imTranslator speaks your language, and everyone else’s too!


imTranslator is a free website that lets you use powerful interpretation software, and will even speak for you in other languages.

With support for more than fifty different languages, tons of TTS (Text To Speech) options, and downloadable widgets and plug-ins imTranslator is one of the best ways to quickly and easily handle your everyday translation and interpretation needs.

Years ago, I remember visiting a site called Babelfish that would translate my text into other languages like Spanish, French and Italian and allow me to copy and paste the results into whatever window or document I needed.

Electronic translation has a come a long way since then and imTranslator is one of the newest and best options on the net. Even better than that, it’s totally free!

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imTranslator supports a myriad of different languages including (but not limited to) such un-common ones as Icelandic, Vietnamese, and Yiddish. It even has support for both traditional and simple Chinese! Of course, it also has support for the more common ones like English, French and Italian. It will translate anything you input from any of the fifty plus languages it supports into your choice of Chinese, French, German, Italian, Japanese, Korean, Portuguese, Russian, Spanish, or English speech. If you have a block of text you want to translate and don’t know what the language is, imTranslator will even detect the language for you and if it is supported and recognized, will translate it automatically.

Additionally, imTranslator uses a very sophisticated bit of code to not only recognize and translate text but to actually interpret the meaning of the text and attempt to put it into the desired language’s idiom. This means that, unlike some other translation programs or pages, even colloquialisms (slang or local sayings) can be translated with a fair degree of success at conveying the original idea, and not just the literal word for word replacement. That’s one of the biggest things that has set computer translation apart from real human interpretation in the past, so it’s nice to see the 21st century finally arriving.

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Of course, just translating and interpreting language would be fairly impressive all by itself, but imTranslator takes it to the next level by actually running a pretty decent Text To Speech (TTS) engine to actually speak the results of your translation request. For translation to English, there is a male and female voice option, but the other languages are limited to one gender. This will probably change in the future, as imTranslator promises to expand the available voices. Options for the TTS engine also include the ability to choose one of seven different speeds for the TTS engine to speak at. Some languages require a slower or faster voice to sound correct or make sense to the native ear and imTranslator evidently knows this and offers the speed options to compensate. They have plans to automatically detect the right speeds per language or meaning in the future but for now, allowing the user to choose the speed is a nice workaround for that issue. The TTS engine sounds pretty darn good, if not 100% life-like just yet, and having this option available means that you never have to feel lost again in a room of people speaking a language you don’t know.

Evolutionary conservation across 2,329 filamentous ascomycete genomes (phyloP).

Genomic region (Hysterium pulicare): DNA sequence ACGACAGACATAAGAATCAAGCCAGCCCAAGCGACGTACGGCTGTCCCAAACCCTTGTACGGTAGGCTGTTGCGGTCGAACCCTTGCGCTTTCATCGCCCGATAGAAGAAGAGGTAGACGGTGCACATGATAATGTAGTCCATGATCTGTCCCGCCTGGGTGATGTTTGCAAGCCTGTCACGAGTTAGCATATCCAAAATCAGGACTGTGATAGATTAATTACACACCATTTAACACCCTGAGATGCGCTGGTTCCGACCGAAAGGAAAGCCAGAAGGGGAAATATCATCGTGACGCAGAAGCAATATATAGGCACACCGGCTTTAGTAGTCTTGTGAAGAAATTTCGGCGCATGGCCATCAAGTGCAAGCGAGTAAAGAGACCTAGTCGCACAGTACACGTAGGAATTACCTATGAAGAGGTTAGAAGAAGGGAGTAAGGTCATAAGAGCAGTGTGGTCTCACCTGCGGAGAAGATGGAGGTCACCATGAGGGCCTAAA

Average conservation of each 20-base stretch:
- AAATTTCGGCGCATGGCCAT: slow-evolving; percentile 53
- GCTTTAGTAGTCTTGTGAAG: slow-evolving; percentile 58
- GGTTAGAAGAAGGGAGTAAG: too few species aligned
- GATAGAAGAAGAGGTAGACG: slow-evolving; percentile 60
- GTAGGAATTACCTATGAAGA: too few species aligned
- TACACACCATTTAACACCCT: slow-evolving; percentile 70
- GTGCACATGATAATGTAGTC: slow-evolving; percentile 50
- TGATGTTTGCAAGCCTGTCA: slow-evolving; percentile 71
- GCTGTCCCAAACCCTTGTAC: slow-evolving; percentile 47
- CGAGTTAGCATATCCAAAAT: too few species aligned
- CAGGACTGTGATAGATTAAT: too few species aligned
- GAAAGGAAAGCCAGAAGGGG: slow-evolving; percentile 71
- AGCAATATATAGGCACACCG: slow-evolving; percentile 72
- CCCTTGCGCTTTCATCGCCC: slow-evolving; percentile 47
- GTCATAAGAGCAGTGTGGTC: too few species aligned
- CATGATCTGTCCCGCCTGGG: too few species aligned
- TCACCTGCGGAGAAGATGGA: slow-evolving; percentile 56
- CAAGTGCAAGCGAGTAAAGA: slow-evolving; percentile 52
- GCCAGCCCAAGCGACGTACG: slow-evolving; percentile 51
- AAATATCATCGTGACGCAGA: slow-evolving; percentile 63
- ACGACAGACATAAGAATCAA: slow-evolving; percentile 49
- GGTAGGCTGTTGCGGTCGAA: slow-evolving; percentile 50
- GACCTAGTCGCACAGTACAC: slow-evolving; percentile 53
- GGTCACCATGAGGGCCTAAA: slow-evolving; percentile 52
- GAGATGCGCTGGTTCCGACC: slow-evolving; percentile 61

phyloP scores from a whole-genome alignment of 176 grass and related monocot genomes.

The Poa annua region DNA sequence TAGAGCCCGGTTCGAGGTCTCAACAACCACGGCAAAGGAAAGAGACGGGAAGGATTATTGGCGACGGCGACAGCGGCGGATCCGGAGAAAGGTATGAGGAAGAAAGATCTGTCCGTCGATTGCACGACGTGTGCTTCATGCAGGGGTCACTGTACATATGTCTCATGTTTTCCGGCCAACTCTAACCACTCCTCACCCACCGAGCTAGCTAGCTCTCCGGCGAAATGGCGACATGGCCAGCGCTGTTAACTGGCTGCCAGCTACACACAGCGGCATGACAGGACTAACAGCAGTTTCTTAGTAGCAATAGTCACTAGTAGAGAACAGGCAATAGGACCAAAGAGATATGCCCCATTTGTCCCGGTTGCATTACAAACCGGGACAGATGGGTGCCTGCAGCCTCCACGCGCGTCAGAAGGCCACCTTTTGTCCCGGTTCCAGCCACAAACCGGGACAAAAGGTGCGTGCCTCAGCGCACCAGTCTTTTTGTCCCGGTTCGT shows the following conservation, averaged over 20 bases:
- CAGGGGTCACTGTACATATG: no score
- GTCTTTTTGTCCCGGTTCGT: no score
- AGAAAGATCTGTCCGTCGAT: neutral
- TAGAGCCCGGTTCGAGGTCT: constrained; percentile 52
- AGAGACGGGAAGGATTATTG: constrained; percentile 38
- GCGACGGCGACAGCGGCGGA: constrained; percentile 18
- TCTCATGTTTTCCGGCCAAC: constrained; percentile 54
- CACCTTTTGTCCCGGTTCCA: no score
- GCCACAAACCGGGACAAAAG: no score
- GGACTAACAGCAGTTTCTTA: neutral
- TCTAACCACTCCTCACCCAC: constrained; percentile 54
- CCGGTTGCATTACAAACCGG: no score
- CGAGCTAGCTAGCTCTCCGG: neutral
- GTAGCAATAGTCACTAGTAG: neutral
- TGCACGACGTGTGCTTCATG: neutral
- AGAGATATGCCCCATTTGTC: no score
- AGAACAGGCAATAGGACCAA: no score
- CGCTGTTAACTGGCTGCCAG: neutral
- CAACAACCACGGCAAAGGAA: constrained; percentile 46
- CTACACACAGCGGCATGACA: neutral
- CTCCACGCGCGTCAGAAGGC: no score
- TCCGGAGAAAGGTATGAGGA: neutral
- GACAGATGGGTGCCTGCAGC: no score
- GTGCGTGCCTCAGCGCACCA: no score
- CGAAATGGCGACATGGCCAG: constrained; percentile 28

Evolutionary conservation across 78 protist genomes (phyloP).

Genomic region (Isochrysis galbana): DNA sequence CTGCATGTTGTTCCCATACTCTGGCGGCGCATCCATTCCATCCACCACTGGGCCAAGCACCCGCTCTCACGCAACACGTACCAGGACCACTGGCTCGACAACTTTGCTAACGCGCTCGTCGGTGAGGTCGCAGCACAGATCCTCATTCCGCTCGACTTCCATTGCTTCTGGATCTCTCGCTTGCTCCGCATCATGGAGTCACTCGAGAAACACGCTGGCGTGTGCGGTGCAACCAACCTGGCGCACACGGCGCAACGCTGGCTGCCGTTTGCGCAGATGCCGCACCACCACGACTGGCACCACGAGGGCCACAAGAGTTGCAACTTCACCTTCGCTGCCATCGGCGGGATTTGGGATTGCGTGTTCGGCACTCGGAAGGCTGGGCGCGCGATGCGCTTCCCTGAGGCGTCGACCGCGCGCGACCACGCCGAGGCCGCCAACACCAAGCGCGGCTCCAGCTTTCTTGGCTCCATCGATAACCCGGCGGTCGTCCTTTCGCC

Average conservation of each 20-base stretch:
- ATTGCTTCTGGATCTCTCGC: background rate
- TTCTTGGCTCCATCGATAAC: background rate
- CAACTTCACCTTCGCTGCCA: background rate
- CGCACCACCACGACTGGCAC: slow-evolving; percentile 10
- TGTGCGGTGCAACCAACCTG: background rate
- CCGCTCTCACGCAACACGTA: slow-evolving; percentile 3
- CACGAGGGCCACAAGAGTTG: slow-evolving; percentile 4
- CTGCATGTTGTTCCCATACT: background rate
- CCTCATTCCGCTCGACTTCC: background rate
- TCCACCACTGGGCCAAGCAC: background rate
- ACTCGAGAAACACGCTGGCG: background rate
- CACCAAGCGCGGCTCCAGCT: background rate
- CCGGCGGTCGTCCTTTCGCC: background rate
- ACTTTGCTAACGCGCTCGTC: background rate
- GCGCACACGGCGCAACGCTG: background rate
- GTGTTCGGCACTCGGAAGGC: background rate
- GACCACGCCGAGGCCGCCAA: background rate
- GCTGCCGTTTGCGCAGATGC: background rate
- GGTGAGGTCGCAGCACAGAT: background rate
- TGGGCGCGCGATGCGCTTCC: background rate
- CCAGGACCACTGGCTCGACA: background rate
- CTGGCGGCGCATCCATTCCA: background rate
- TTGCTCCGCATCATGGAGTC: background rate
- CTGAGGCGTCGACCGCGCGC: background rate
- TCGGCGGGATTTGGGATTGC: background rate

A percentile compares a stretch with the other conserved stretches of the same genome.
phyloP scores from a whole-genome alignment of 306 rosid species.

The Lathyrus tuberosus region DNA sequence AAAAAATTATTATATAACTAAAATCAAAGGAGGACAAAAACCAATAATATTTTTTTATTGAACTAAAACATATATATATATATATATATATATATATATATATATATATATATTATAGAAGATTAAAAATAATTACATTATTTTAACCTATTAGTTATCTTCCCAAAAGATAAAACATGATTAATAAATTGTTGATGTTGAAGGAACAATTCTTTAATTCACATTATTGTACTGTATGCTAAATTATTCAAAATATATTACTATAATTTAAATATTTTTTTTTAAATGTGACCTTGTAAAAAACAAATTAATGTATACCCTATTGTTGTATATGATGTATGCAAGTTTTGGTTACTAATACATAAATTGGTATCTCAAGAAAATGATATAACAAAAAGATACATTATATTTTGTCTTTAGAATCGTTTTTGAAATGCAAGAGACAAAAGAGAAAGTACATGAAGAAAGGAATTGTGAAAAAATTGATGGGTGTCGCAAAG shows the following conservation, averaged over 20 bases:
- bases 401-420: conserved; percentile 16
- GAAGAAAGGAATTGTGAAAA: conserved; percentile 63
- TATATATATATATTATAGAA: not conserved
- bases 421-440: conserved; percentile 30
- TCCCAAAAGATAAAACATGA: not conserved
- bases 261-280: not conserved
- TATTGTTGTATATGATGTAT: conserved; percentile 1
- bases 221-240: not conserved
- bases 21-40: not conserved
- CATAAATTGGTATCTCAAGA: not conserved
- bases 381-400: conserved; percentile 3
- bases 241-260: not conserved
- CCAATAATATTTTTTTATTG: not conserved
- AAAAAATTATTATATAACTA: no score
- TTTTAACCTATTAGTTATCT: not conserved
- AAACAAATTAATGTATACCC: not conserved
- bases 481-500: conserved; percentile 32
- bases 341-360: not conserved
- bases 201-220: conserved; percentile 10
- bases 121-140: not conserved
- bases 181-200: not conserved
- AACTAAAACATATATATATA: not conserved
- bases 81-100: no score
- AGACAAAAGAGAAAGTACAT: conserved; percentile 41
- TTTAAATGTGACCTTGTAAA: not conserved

At the very least, if you have your laptop with you, you can make yourself understood by typing in your words and having the computer speak them. Business meetings come to mind as the best and most obvious use for this but there are tons of other situations where it can be useful, both personal and professional.

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Another very handy feature of imTranslator’s free service is that you can actually get code to embed a given black of TTS translation on a website. That means you can have your page greet visitors in their own language, or read instructions to them. Additionally, imTranslator offers free widgets you can add to your website to allow others to easily translate anything they type in to the widget. There are also browser extensions or plug-ins for Internet Explorer and Firefox (Chrome coming soon) and an online dictionary if you’d rather do some parts of the translation yourself or just want to double-check something.

All in all, imTranslator offers a fairly comprehensive solution for your translation needs at a price of zero. This means that decent translation isn’t just the sole province of live interpreters anymore. You’ve got one right there in your home computer or laptop. There are plans in the works for mobile applications but the developers state that they want to be sure they have done everything possible to make the core service on the internet as great as possible before expanding to new platforms. Personally, I have to admire that dedication to quality rather than quantity.

Until next time, my friends.

Visit imTranslator here.